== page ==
I think that it might be possible to fully learn the command syntax without ever having to touch the documentation just from examples.
I think that the same thing is impossible for the expression syntax without proper examples.
lexikos wrote:I think that's one area that the current documentation could use improvement. For instance, by introducing syntax by skill level, instead of just in one big table ordered by operator precedence.
It might be a good time for an complete overhaul of AutoHotkeys documentation - at least if we get enough people to help with that.
lexikos wrote:
nnnik wrote:Why not make a page to describe the difference between Expression and Command Syntax and then describe the Interface that's before them in each page?
Sounds good. Why haven't you done it yet? ;) I suppose it would be useful for v1 regardless of how v2 develops.
May be I didn't express myself properly here.
That's an solution to fix the issue of having to describe each and every command/function in both syntaxes. How exactly would that help v1?
Recommends AHK Studio
User avatar
joedf
Posts: 7164
Joined: 29 Sep 2013, 17:08
Facebook: J0EDF
Google: +joedf
GitHub: joedf
Location: Canada
Contact:

Re: Commands vs Functions

24 Jun 2016, 11:44

All I can say is... When I first start using AutoHotkey, I was confused as to what I was supposed to use not necessarily which was better in terms of syntax uniformity.
I thought to myself are commands slower or faster? (In v1.1) The most annoying problem was to choose the StringReplace command instead of using the RegExReplace() function because I did not need the complexity such as RegEx could provide. Since I was mostly using Functions/Expressions instead of the Commands/%Vars% syntax, StringReplace just felt like that one (possibly not the only one of its kind) exception that bugged me the most. Then again, if I compare AHK to C, the functions provided in C LIbraries are not actually part of the syntax itself (except for a few keywords here and there). In AHK, the luxury of having many built-in functions (like in Python) becomes part of its syntax. However, I am no longer sure. Are built-in functions part of the syntax (per se)? That said, many are confused by the choice, some frustrated and others feel liberated.
Image Image Image Image Image
Windows 10 x64 Professional, Intel i5-8500 @ 4.00 GHz, 2x8GB DDR4 2733 MHz, NVIDIA GTX 1060 6GB | [About Me] | [ASPDM - StdLib Distribution]
[Populate the AHK MiniCity!] | [Qonsole - Quake-like console emulator] | [LibCon - Autohotkey Console Library] | [About the AHK Foundation]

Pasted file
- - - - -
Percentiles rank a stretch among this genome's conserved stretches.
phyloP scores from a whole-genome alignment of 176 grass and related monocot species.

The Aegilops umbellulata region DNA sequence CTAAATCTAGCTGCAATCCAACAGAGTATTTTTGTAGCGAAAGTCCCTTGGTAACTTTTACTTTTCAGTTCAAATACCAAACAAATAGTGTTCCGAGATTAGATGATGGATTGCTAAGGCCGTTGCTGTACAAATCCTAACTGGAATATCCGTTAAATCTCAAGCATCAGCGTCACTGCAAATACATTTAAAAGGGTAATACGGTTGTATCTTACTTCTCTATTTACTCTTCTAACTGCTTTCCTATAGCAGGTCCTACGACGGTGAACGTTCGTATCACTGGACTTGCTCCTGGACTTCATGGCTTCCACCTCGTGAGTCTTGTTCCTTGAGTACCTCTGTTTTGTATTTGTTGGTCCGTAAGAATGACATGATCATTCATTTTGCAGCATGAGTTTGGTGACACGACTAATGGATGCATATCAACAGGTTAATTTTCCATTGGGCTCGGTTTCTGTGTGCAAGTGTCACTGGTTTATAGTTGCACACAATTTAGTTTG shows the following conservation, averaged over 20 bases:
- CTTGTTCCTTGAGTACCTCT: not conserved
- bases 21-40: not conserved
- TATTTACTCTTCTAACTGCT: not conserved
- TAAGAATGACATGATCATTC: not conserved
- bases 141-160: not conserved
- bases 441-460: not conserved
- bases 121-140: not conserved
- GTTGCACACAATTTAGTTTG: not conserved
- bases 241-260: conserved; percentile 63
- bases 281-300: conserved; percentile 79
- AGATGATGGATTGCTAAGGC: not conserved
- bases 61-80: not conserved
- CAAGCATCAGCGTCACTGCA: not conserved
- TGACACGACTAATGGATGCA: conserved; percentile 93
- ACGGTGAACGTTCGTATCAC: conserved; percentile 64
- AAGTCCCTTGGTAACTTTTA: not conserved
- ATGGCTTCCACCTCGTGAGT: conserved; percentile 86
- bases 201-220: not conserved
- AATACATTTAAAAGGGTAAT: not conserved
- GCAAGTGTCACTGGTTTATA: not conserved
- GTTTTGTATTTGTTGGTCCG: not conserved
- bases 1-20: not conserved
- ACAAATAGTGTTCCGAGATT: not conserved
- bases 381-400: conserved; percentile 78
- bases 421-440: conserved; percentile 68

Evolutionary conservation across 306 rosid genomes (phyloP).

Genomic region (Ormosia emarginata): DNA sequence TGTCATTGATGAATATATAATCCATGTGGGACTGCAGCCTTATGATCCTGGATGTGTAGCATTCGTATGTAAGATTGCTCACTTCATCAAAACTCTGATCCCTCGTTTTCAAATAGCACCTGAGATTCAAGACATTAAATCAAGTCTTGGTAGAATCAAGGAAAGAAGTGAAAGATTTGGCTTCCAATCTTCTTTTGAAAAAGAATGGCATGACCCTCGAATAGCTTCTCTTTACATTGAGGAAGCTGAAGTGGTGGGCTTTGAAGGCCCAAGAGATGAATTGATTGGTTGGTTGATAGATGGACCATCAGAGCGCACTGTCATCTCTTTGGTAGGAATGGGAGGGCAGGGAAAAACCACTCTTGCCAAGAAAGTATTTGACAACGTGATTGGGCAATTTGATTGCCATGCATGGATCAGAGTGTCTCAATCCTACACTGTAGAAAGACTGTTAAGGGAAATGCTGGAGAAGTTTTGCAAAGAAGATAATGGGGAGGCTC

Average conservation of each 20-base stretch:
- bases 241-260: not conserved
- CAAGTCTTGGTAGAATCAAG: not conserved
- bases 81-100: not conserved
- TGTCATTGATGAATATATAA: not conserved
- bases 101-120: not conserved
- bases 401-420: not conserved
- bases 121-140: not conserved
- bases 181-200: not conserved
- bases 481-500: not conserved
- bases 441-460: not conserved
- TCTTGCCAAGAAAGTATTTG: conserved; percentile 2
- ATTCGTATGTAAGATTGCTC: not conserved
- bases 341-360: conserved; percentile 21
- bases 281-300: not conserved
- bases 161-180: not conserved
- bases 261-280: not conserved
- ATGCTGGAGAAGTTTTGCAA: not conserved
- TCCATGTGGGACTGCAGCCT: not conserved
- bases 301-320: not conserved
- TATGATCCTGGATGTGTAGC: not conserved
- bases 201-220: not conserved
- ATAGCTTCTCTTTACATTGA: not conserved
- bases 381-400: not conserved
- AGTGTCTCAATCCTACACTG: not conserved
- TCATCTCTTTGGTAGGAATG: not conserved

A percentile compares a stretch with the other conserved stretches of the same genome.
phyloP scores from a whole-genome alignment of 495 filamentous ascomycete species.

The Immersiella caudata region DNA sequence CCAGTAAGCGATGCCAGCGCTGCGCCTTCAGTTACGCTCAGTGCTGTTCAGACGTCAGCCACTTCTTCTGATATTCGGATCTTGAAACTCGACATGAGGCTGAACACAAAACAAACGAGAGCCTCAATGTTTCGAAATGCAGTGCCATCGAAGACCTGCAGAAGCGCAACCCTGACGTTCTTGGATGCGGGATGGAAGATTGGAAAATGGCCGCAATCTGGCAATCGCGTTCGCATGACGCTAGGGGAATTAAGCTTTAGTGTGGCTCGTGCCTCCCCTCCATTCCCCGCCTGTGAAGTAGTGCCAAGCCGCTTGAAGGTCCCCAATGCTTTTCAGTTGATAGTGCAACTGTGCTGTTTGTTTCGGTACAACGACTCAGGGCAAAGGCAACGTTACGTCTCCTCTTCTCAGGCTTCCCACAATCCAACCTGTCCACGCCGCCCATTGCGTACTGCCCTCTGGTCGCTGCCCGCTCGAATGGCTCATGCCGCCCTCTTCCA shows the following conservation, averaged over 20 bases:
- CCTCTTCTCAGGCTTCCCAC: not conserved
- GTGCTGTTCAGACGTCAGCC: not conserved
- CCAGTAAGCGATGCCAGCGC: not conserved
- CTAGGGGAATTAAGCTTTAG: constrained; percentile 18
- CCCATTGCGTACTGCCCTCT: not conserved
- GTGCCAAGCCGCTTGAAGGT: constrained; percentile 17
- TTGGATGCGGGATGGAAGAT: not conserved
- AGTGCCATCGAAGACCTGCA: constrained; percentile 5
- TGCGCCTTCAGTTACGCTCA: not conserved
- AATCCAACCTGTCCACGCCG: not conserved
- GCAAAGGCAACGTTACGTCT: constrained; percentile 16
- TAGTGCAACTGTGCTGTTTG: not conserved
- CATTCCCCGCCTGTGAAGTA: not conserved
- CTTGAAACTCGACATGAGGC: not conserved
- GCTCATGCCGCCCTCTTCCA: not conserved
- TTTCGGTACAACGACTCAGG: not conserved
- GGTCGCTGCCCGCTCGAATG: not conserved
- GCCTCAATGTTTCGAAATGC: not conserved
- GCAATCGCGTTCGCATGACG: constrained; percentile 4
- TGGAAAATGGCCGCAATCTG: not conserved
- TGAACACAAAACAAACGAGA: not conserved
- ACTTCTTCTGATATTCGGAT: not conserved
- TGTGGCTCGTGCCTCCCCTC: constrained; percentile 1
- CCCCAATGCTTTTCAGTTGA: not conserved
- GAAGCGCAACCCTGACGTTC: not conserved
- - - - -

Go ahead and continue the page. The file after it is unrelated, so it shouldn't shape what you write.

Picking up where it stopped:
User avatar
cyruz
Posts: 285
Joined: 30 Sep 2013, 13:31

Re: Commands vs Functions

24 Jun 2016, 15:05

Let's talk about time. Time, like the delta of time spent by a user to grasp the concept of function compared to the concept of command. It is negligible and it's only a "one time" job. Everybody willing to learn some programming will be capable of this feat. Eventually this can be helped writing a "function for dummies" article in the documentation. If newbies lose interest on AutoHotkey because of the function syntax, they will be, anyway, users not willing to do that small step required to understand functions. Why caring about them?
ABCza on the old forum.
My GitHub.
User avatar
nnnik
Posts: 4242
Joined: 30 Sep 2013, 01:01
Location: Germany

Re: Commands vs Functions

24 Jun 2016, 18:46

cyruz wrote:Let's talk about time. Time, like the delta of time spent by a user to grasp the concept of function compared to the concept of command. It is negligible and it's only a "one time" job. Everybody willing to learn some programming will be capable of this feat. Eventually this can be helped writing a "function for dummies" article in the documentation. If newbies lose interest on AutoHotkey because of the function syntax, they will be, anyway, users not willing to do that small step required to understand functions. Why caring about them?
Because you need to check whether it is worth it or not for you.
Proving that it is worth it by making function syntax available for each and every new member is much more powerful than the claim that you are able to use it once you learned it.
A few of the most important people here within the forum started with command syntax only.
Are you saying that these people aren't worth it?
Recommends AHK Studio
lexikos
Posts: 6483
Joined: 30 Sep 2013, 04:07
GitHub: Lexikos

Re: Commands vs Functions

24 Jun 2016, 18:51

nnnik wrote:Having both syntaxes allows the user to slowly grow accustomed to paying attention towards little characters especially when having the middle step of Msgbox Static Text %Dynamic_Text%.
You make a good point, but it comes at a cost; and what about the all-important hotkeys and Send, which are probably where most beginners start? They must pay attention towards little characters from the very beginning.
That is only if adequate examples are present.
Of course adequate examples would be present. If command syntax was removed, all of the examples formerly using command syntax would be using expressions. There are countless examples in the documentation, and most of them would show how to use quote marks etc.
I think it is a lot easier to learn about commands from almost any example than about expression syntax.
I don't understand. How does this apply to (for instance) my MsgBox examples?
I think that it might be possible to fully learn the command syntax without ever having to touch the documentation just from examples.
Perhaps if they pay attention towards the little characters. ;) For instance, it's easy to miss (or fail to understand) `,, `` and `%.